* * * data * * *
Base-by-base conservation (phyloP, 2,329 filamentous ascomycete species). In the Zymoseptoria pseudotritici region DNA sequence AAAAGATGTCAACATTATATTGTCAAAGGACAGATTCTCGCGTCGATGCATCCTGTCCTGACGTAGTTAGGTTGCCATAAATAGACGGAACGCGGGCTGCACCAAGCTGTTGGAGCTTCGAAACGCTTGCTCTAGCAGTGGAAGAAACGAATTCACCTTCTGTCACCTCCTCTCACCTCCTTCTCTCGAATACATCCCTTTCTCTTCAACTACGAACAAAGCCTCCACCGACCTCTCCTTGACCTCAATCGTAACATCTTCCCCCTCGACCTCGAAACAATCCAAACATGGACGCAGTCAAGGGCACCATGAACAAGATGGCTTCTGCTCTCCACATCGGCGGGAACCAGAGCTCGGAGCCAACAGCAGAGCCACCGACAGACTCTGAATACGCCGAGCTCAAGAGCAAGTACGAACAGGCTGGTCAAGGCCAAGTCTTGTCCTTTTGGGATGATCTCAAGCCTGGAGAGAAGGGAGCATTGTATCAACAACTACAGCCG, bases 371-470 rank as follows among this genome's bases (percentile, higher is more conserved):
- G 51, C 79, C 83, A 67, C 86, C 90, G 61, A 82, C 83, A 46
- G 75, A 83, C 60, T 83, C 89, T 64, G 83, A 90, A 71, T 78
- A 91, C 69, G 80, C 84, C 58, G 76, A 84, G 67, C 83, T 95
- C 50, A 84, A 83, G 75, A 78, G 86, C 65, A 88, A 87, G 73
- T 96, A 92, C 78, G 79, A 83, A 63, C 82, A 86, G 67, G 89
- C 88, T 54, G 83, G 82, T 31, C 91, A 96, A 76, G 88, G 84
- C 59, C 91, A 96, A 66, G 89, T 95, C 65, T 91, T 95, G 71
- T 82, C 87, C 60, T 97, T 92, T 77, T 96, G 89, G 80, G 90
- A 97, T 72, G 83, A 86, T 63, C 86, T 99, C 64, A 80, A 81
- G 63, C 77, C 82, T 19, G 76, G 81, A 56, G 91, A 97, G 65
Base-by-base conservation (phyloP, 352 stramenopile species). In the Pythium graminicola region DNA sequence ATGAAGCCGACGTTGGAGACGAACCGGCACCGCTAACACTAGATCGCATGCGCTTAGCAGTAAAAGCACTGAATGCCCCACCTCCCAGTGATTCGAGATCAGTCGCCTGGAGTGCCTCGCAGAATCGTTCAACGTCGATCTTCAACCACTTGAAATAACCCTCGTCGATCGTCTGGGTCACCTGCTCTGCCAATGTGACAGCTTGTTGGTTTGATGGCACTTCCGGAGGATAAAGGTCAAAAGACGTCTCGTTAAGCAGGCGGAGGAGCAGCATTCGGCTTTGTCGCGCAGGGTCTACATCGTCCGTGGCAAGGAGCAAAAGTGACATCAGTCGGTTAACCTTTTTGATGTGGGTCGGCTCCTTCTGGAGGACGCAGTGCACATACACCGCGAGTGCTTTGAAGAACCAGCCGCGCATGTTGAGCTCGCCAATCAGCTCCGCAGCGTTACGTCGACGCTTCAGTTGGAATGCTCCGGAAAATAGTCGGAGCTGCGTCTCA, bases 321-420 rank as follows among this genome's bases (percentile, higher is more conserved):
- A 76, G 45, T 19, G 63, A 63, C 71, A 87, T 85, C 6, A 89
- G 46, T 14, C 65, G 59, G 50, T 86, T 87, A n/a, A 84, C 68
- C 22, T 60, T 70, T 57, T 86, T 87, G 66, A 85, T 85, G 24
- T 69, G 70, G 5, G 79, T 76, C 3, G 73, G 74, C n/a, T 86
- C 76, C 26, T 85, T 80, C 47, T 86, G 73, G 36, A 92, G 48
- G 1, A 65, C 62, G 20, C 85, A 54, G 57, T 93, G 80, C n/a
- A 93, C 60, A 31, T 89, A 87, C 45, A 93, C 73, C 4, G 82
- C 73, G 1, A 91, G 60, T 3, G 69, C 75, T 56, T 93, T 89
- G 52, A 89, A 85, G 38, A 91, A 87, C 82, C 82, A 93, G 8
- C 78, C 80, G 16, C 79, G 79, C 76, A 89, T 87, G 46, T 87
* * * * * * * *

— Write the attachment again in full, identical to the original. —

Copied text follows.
Base-by-base conservation (phyloP, 2,329 filamentous ascomycete species). In the Zymoseptoria pseudotritici region DNA sequence AAAAGATGTCAACATTATATTGTCAAAGGACAGATTCTCGCGTCGATGCATCCTGTCCTGACGTAGTTAGGTTGCCATAAATAGACGGAACGCGGGCTGCACCAAGCTGTTGGAGCTTCGAAACGCTTGCTCTAGCAGTGGAAGAAACGAATTCACCTTCTGTCACCTCCTCTCACCTCCTTCTCTCGAATACATCCCTTTCTCTTCAACTACGAACAAAGCCTCCACCGACCTCTCCTTGACCTCAATCGTAACATCTTCCCCCTCGACCTCGAAACAATCCAAACATGGACGCAGTCAAGGGCACCATGAACAAGATGGCTTCTGCTCTCCACATCGGCGGGAACCAGAGCTCGGAGCCAACAGCAGAGCCACCGACAGACTCTGAATACGCCGAGCTCAAGAGCAAGTACGAACAGGCTGGTCAAGGCCAAGTCTTGTCCTTTTGGGATGATCTCAAGCCTGGAGAGAAGGGAGCATTGTATCAACAACTACAGCCG, bases 371-470 rank as follows among this genome's bases (percentile, higher is more conserved):
- G 51, C 79, C 83, A 67, C 86, C 90, G 61, A 82, C 83, A 46
- G 75, A 83, C 60, T 83, C 89, T 64, G 83, A 90, A 71, T 78
- A 91, C 69, G 80, C 84, C 58, G 76, A 84, G 67, C 83, T 95
- C 50, A 84, A 83, G 75, A 78, G 86, C 65, A 88, A 87, G 73
- T 96, A 92, C 78, G 79, A 83, A 63, C 82, A 86, G 67, G 89
- C 88, T 54, G 83, G 82, T 31, C 91, A 96, A 76, G 88, G 84
- C 59, C 91, A 96, A 66, G 89, T 95, C 65, T 91, T 95, G 71
- T 82, C 87, C 60, T 97, T 92, T 77, T 96, G 89, G 80, G 90
- A 97, T 72, G 83, A 86, T 63, C 86, T 99, C 64, A 80, A 81
- G 63, C 77, C 82, T 19, G 76, G 81, A 56, G 91, A 97, G 65
Base-by-base conservation (phyloP, 352 stramenopile species). In the Pythium graminicola region DNA sequence ATGAAGCCGACGTTGGAGACGAACCGGCACCGCTAACACTAGATCGCATGCGCTTAGCAGTAAAAGCACTGAATGCCCCACCTCCCAGTGATTCGAGATCAGTCGCCTGGAGTGCCTCGCAGAATCGTTCAACGTCGATCTTCAACCACTTGAAATAACCCTCGTCGATCGTCTGGGTCACCTGCTCTGCCAATGTGACAGCTTGTTGGTTTGATGGCACTTCCGGAGGATAAAGGTCAAAAGACGTCTCGTTAAGCAGGCGGAGGAGCAGCATTCGGCTTTGTCGCGCAGGGTCTACATCGTCCGTGGCAAGGAGCAAAAGTGACATCAGTCGGTTAACCTTTTTGATGTGGGTCGGCTCCTTCTGGAGGACGCAGTGCACATACACCGCGAGTGCTTTGAAGAACCAGCCGCGCATGTTGAGCTCGCCAATCAGCTCCGCAGCGTTACGTCGACGCTTCAGTTGGAATGCTCCGGAAAATAGTCGGAGCTGCGTCTCA, bases 321-420 rank as follows among this genome's bases (percentile, higher is more conserved):
- A 76, G 45, T 19, G 63, A 63, C 71, A 87, T 85, C 6, A 89
- G 46, T 14, C 65, G 59, G 50, T 86, T 87, A n/a, A 84, C 68
- C 22, T 60, T 70, T 57, T 86, T 87, G 66, A 85, T 85, G 24
- T 69, G 70, G 5, G 79, T 76, C 3, G 73, G 74, C n/a, T 86
- C 76, C 26, T 85, T 80, C 47, T 86, G 73, G 36, A 92, G 48
- G 1, A 65, C 62, G 20, C 85, A 54, G 57, T 93, G 80, C n/a
- A 93, C 60, A 31, T 89, A 87, C 45, A 93, C 73, C 4, G 82
- C 73, G 1, A 91, G 60, T 3, G 69, C 75, T 56, T 93, T 89
- G 52, A 89, A 85, G 38, A 91, A 87, C 82, C 82, A 93, G 8
- C 78, C 80, G 16, C 79, G 79, C 76, A 89, T 87, G 46, T 87